Meet the Local is a series designed to uncover the differences (and similarities) in how we think and live in different parts of the world. Over the upcoming months, I’ll ask locals from places all over the world the same set of getting-to-know-you questions. This week, we travel to Ghana, where it's typical to have both a Christian name and a local name---so meet Jane, or Nana Ama Nyamekye. She was born in Kumasi, and now lives in Accra, Ghana's capital, where she works at The Hunger Project, a NGO that focuses on empowering people to end their own hunger.
What do you like about the place you live?
The people around are quite warm. They show their communal spirits, and I communicate well with them.
What don’t you like so much?
The roads. They are untarred, they are dusty. When it rains, it becomes quite difficult to get anywhere, to even walk, because it’s muddy, and there are a lot of potholes so if someone is driving and someone passes by, you can get quite wet if the driver doesn’t avoid it.
What do you normally eat for breakfast?
I like local porridge, it’s made from millet and ginger and a little chili pepper. We call it koose---it’s made from black eyed peas. You can eat bread with it, but I feel like the bread is too heavy, so I mix it with the porridge. Sometimes I have hot chocolate with it.
What do you do for a living? How important is your job to your sense of self?
I’m into small scale banking, so to speak---I’m in micro finance. I work with a NGO whose goals I really admire. My job makes me feel fulfilled in that I grew up in an environment where people could be very intelligent but because they lacked the financial ability, they couldn’t reach whatever targets or goals they set for themselves. My job looks at ensuring that people are economically self sufficient. It aligns with myself, my personal feeling and hope for the world. I expect people to be okay, I expect people to be looking out for a world that embraces people, that people will be given opportunities to make ends meet. I believe that everybody has potential, and that, given the opportunity, they can meet the goals they set for themselves. This job allows people to be uplifted.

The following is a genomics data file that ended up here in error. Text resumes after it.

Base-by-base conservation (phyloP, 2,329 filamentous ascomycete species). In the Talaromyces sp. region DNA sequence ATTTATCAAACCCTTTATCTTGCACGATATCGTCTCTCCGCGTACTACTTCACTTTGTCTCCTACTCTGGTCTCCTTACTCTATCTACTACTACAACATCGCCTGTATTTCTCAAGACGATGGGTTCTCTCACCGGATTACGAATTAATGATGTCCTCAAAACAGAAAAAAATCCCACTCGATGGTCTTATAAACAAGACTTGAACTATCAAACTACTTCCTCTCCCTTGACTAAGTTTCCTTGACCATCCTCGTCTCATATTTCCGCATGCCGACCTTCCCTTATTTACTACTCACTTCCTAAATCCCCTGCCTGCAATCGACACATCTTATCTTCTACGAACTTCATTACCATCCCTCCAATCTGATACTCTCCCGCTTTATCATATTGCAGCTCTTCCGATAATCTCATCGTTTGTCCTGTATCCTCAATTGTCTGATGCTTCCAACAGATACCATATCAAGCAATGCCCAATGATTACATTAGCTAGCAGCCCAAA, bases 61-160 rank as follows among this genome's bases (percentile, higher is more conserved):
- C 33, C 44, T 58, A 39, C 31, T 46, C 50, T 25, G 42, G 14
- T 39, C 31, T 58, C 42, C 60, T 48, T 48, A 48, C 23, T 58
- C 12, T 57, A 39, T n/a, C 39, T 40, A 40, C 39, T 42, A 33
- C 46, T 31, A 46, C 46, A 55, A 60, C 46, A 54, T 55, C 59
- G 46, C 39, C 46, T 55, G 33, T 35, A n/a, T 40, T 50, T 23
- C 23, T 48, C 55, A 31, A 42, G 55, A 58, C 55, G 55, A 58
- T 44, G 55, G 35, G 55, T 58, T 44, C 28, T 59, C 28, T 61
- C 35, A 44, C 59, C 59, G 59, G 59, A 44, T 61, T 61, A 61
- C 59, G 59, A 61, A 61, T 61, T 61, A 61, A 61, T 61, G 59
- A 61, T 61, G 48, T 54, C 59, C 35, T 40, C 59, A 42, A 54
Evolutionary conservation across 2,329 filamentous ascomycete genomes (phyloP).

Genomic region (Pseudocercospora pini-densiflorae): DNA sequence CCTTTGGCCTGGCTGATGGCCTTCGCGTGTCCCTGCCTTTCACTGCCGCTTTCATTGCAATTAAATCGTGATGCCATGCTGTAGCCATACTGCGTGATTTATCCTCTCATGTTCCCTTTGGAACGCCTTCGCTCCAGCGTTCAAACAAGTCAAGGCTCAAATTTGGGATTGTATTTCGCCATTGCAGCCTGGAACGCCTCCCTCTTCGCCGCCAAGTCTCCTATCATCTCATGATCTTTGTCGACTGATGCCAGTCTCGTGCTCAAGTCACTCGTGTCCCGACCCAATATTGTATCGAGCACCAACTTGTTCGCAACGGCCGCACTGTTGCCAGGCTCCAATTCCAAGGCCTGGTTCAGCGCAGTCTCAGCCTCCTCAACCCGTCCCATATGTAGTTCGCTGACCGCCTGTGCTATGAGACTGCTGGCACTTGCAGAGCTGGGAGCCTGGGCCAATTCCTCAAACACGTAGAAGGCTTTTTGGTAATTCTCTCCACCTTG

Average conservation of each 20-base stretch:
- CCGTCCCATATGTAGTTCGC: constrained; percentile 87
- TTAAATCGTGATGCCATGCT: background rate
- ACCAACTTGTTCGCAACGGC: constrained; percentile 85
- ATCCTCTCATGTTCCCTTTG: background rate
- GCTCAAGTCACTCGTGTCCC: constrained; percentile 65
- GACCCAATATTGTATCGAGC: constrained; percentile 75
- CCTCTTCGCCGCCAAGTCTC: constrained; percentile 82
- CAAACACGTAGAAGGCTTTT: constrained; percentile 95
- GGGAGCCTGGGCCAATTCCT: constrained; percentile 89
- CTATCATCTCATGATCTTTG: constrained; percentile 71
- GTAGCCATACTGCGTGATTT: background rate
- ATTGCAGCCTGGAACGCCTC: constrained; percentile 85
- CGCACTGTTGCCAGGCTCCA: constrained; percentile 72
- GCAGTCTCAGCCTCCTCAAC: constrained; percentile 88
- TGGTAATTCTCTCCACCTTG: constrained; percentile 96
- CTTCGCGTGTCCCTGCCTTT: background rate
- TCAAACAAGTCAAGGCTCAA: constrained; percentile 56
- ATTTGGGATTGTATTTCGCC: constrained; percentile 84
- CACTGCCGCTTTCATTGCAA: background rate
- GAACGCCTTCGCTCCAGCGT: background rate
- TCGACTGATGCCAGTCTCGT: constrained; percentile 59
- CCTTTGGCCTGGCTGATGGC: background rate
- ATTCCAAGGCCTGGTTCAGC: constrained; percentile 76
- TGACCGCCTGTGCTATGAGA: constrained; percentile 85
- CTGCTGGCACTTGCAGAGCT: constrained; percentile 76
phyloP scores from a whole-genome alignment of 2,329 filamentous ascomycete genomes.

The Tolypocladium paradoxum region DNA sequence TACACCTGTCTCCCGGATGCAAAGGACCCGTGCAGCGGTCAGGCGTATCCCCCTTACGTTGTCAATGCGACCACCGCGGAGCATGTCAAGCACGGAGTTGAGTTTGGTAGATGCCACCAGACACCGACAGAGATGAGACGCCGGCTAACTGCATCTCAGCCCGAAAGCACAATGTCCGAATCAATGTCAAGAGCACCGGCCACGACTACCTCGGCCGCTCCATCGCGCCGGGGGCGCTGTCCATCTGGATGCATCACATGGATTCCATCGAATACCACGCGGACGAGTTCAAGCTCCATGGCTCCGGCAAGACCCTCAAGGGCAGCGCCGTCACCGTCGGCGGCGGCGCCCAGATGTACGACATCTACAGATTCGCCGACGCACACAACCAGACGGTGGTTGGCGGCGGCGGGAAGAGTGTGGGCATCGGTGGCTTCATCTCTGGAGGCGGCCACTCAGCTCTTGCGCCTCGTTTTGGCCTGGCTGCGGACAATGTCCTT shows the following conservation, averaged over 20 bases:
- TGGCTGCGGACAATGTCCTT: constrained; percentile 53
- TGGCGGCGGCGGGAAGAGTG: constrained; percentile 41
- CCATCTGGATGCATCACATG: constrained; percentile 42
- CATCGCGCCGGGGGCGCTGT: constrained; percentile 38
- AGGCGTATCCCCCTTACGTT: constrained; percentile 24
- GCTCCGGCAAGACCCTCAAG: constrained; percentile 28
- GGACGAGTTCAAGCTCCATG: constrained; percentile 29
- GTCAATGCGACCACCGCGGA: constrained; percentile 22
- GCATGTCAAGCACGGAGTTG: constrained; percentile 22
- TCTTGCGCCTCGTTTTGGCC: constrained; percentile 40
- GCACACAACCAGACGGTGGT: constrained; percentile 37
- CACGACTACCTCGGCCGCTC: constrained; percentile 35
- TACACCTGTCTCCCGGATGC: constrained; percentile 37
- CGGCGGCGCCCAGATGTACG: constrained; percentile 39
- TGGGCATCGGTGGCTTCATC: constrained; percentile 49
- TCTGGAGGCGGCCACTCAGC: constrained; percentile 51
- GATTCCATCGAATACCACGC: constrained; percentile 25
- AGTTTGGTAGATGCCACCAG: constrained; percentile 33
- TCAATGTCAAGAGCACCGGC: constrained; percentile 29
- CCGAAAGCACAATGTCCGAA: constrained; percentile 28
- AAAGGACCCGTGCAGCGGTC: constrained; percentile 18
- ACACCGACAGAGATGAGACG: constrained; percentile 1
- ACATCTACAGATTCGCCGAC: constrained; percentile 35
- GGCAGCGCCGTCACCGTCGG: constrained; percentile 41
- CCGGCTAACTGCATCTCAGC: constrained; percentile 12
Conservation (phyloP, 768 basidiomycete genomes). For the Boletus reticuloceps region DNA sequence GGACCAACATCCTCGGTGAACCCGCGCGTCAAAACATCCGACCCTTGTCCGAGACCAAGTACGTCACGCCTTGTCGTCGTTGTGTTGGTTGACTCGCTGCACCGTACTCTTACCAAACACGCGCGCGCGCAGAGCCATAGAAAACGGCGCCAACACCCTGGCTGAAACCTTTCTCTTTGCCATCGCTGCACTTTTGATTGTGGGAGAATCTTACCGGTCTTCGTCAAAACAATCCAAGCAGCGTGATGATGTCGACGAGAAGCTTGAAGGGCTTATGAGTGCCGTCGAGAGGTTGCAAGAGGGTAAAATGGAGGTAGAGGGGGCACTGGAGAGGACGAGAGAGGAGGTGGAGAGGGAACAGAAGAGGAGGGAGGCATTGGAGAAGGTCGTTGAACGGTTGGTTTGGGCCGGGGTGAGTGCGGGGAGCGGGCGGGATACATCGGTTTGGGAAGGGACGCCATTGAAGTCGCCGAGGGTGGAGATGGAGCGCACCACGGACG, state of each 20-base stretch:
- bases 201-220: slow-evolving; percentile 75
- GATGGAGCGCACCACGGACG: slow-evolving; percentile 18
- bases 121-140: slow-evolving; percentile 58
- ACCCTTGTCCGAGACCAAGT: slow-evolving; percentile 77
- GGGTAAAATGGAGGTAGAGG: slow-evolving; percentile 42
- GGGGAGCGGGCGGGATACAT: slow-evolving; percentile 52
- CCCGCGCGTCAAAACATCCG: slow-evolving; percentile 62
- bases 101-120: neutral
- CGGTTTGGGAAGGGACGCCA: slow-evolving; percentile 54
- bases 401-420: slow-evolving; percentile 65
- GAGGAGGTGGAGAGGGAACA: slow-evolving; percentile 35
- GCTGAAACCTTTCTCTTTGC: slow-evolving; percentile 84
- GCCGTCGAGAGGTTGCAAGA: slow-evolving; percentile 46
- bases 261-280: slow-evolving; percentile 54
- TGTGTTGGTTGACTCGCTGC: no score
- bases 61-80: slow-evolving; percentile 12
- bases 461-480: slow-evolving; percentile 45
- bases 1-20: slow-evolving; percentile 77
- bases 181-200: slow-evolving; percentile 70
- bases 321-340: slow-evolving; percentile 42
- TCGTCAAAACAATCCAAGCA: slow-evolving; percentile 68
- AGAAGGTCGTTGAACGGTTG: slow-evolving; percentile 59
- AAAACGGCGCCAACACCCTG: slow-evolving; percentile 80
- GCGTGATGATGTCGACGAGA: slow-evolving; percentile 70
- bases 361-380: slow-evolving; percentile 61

What do you do for fun?
I like to be with kids---they’re adorable. I like to admire their innocence. But mostly, I unwind my day with a movie, or sometimes I end my day by listening to gospel preaching.
How often do you see your family? Tell me what you did the last time you saw them.
The last time I saw my family was in the end of May, a little while ago, but I will see them this weekend. With my cousins, they are a little older than me, but they are all involved in corporate institutions, so first I try to talk about how we can help women, and women in the workplace. But sometimes we just talk about family. Last time we met, they asked me to help plan my auntie’s birthday.
What’s your biggest dream for your life?
My dream is to be able to get a PhD, something that will be beneficial to other people. I want to do research, and maybe to lecture as time goes on, so that the experience that I’ve gathered can be combined with the academic world so that I can be efficient and effect change.
If you could live anywhere in the world, where would it be? Why?
I always want to be in Ghana, because the people are warm, and because I have the chance to improve upon the systems. I want to make it so most people can go to school, and then most people can give back to society, especially in the rural areas. So yeah, I would want to be in Ghana.
What are you most proud of?
I’m proud of being a change agent. In my line of work, I work with people who want to take a step forward in their economic adventures. I get so happy and proud when people tell me how their lives have changed from nothing to economic self-sufficiency. I have more than a hundred women who had nothing, no savings, but have saved now amounting to more than 500 Ghana cedis (approximately $250 USD). They’ve been able to send their children to school, some to the tertiary levels. I get so happy when I realize that people are not always just sitting down folding their arms but they are always trying to work, to change their lives.
How happy would you say you are? Why?
I would say I’m happy, I’m fulfilled, even though I haven’t gotten to my limit yet. There is always room for improvement. I know that I’m working in a good team, and my team members are all working together to achieve the same goals. In my home, there is peace---with my husband, everything is okay. When I go to the field, I meet my women who embrace me with huge smiles because of the changes they’re seeing in their lives.